9. Conflict
    A struggle between opposing forces in a story or play, usually resolved by the end of the work. The conflict may occur within a character as well as between characters.
  10. Convention
    A customary feature of a literary work, such as the use of a chorus in Greek tragedy, the inclusion of an explicit moral in a fable, or the use of a particular rhyme scheme in a villanelle. Literary conventions are defining features of particular literary genres, such as novels, short story, ballad, sonnet, and play.
  11. Deus ex Machina
    A god who resolves the entanglements of a lay by supernatural intervention. The Latin phrase means, literally, “a god from the machine.” The phrase refers to the use of artificial means to resolve the plot of a play.
  12. Dramatis Personae
    Latin for the characters or persons in a play. Included among the dramatispersonae of Miller’s Death of a Salesman are Willy Loman, his wife Linda, and sons Biff and Happy.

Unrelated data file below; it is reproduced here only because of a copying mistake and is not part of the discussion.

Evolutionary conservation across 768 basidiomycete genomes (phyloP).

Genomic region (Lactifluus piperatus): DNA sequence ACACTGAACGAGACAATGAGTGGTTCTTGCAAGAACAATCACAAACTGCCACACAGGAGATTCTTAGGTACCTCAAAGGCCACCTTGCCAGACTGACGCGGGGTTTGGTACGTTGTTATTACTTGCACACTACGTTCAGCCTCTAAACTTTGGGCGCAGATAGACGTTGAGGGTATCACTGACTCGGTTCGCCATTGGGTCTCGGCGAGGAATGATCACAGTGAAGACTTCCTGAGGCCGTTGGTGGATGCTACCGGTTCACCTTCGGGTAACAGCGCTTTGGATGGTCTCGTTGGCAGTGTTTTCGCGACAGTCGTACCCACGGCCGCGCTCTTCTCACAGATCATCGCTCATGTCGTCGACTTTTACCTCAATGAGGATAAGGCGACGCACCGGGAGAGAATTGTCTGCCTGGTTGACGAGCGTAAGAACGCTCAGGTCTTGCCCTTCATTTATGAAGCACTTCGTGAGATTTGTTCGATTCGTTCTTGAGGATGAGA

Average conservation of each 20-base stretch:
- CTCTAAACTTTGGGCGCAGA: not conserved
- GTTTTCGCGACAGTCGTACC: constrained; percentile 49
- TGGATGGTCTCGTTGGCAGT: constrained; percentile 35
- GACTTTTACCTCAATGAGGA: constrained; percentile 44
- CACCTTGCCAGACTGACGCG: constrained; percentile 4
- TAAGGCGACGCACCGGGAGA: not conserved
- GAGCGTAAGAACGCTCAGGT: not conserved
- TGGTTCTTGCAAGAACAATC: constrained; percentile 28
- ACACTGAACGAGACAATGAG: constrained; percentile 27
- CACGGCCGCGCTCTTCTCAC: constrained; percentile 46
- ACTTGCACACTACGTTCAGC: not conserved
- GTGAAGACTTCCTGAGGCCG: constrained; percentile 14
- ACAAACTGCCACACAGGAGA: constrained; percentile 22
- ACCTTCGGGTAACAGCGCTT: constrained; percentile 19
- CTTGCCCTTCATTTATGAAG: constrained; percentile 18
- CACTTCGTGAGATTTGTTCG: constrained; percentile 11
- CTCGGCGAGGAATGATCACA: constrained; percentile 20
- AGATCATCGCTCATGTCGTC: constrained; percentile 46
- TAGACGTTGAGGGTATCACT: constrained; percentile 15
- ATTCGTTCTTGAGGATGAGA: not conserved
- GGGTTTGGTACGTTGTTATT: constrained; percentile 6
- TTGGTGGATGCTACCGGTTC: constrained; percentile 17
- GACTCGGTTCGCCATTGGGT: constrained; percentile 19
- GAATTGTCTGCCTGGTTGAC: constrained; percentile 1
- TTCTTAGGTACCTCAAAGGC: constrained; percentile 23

13. Exposition
    The first stage of a fictional plot, in which necessary background information isprovided. Iblsen’s A Doll House, for instance, begins with a conversation between the two central characters, a dialogue that fill s the audience in on events that occourred before the action of the play begins, but which are important in the development of its plot.
  14. Falling action
    In the plot of a story or play, the action following the climax of the work that moves it towards its denouement or resolution. The falling action of Othello begins after Othello realizes that Iago is responsible for plotting against him by spurring him on to murder his wife, Desdemona.
  15. Foil
    A character who contrasts and parallels the main character in a play or story. In Othello, Emelia and Biana are foils for Desdemona.
  16. Gesture
    The physical movement of an actor during a play. Gesture is used to reveal character, and may include facial expressions as well as movements of other parts of an actor’s body.
  17. Monologue
    A speech by a single character without another character’s response.